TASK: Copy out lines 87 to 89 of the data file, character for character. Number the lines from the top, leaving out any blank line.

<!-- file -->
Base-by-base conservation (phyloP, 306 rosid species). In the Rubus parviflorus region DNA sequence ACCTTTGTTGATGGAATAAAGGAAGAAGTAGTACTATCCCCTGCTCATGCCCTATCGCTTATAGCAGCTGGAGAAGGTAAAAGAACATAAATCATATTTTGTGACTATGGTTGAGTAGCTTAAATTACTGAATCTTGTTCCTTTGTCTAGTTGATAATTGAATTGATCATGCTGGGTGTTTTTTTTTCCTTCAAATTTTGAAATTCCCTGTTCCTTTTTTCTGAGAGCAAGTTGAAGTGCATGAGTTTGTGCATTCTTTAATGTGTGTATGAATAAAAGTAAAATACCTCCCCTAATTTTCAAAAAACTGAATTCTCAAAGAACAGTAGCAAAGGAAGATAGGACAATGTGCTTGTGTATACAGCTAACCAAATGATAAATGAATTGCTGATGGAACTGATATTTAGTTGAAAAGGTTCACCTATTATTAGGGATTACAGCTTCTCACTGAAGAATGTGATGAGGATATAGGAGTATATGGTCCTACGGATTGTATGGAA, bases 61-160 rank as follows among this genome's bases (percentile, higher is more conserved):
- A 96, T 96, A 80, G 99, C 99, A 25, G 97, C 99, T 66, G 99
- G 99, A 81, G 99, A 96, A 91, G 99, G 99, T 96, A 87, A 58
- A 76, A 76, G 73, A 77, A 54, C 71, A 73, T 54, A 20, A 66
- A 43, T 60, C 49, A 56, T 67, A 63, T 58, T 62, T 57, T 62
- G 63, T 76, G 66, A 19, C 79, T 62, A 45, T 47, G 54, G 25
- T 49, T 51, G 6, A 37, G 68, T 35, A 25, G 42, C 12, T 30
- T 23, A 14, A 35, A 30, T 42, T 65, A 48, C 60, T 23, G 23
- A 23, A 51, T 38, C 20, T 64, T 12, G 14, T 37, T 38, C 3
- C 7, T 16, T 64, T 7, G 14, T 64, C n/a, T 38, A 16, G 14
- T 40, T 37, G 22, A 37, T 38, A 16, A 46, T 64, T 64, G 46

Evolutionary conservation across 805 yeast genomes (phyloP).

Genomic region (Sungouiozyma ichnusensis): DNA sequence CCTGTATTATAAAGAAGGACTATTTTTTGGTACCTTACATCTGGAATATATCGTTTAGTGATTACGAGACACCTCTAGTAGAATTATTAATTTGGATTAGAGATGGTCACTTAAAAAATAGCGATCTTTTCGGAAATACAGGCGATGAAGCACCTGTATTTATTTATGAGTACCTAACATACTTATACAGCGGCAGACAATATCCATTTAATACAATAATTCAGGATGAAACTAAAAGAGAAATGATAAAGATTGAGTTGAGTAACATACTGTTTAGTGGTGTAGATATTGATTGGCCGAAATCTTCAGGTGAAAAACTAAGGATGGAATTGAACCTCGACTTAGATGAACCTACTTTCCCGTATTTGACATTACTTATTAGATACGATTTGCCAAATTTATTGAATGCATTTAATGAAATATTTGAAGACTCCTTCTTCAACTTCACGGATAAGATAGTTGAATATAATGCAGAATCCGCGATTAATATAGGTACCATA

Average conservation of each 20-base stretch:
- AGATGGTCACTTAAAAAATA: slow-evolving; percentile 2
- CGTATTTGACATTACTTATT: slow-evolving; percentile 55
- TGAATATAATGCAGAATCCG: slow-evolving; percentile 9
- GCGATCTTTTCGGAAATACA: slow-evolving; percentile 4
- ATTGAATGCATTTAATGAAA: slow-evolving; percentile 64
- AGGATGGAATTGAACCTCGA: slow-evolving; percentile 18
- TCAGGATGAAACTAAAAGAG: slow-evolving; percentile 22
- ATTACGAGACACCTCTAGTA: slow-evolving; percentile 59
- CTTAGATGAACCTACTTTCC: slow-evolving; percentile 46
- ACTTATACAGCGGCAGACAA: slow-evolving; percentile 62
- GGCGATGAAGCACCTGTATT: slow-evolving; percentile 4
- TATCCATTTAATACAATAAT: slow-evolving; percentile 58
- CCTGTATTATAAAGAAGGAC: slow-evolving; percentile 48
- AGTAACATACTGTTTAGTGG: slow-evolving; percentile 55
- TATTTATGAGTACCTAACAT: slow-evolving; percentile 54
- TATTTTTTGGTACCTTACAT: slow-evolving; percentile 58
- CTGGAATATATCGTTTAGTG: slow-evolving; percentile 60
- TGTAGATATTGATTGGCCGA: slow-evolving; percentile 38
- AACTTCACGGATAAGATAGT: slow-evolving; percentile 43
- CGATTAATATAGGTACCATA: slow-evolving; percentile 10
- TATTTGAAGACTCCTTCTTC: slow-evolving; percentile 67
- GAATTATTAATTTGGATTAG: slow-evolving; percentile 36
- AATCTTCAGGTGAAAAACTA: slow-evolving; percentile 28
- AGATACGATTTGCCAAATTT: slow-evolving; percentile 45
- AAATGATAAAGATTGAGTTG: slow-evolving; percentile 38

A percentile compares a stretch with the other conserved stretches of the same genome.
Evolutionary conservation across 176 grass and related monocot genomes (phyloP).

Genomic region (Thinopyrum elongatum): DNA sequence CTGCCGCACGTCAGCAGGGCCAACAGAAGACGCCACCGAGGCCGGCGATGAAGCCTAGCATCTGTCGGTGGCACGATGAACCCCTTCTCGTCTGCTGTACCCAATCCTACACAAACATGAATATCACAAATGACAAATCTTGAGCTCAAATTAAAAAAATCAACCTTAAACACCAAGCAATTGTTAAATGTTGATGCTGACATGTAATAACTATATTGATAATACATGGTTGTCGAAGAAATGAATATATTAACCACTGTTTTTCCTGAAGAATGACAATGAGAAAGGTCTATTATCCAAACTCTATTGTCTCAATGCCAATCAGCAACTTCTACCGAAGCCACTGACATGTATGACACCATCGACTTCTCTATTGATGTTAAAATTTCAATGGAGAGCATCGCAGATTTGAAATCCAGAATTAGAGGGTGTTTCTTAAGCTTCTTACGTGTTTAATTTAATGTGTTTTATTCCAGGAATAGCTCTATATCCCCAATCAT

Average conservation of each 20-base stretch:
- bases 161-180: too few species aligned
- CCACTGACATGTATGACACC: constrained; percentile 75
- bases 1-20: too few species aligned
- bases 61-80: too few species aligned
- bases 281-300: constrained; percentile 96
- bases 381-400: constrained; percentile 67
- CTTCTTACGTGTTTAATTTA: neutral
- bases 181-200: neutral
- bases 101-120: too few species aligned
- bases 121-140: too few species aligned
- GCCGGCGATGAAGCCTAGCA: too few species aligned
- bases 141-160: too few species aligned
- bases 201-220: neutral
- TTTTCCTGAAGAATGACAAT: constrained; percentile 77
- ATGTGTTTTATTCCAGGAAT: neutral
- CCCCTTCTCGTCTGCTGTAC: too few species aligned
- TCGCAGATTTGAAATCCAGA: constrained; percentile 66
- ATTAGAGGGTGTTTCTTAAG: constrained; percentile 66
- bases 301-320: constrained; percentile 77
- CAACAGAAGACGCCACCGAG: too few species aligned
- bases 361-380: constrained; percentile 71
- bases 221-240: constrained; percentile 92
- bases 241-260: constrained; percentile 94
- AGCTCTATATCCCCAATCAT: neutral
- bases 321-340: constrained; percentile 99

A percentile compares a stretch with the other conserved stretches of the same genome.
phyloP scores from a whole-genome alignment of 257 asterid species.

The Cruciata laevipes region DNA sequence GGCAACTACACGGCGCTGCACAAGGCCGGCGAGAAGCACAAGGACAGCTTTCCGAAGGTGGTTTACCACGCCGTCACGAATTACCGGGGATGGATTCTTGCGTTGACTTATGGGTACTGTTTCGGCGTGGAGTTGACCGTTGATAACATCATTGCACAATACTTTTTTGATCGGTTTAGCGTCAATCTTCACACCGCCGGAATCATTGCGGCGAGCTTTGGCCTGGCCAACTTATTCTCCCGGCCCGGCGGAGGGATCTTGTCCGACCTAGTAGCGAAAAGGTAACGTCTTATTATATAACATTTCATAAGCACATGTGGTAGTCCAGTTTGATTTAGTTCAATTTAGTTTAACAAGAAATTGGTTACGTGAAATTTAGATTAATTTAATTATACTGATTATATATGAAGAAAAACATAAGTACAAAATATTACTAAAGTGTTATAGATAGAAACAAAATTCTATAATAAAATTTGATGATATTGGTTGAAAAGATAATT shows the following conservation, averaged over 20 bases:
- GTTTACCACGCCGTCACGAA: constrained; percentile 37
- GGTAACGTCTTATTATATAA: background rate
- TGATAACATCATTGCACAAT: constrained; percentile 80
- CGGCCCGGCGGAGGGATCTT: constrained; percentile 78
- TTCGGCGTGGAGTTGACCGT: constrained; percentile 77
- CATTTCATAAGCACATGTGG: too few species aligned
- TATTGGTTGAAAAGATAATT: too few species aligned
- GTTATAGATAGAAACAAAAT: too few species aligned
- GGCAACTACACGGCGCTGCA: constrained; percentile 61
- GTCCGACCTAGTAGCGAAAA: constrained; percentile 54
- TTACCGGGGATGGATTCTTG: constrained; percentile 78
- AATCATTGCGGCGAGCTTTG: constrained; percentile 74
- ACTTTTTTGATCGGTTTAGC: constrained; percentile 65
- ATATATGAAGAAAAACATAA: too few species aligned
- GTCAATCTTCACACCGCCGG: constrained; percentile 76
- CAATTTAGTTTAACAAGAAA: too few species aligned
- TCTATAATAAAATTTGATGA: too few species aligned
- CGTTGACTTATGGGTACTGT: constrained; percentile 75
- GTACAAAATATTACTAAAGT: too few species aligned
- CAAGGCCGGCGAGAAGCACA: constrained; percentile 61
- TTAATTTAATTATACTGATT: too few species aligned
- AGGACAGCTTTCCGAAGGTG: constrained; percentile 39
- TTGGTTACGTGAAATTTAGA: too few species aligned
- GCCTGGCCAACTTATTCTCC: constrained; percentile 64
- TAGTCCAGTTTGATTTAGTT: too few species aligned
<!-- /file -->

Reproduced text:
- CAATTTAGTTTAACAAGAAA: too few species aligned
- TCTATAATAAAATTTGATGA: too few species aligned
- CGTTGACTTATGGGTACTGT: constrained; percentile 75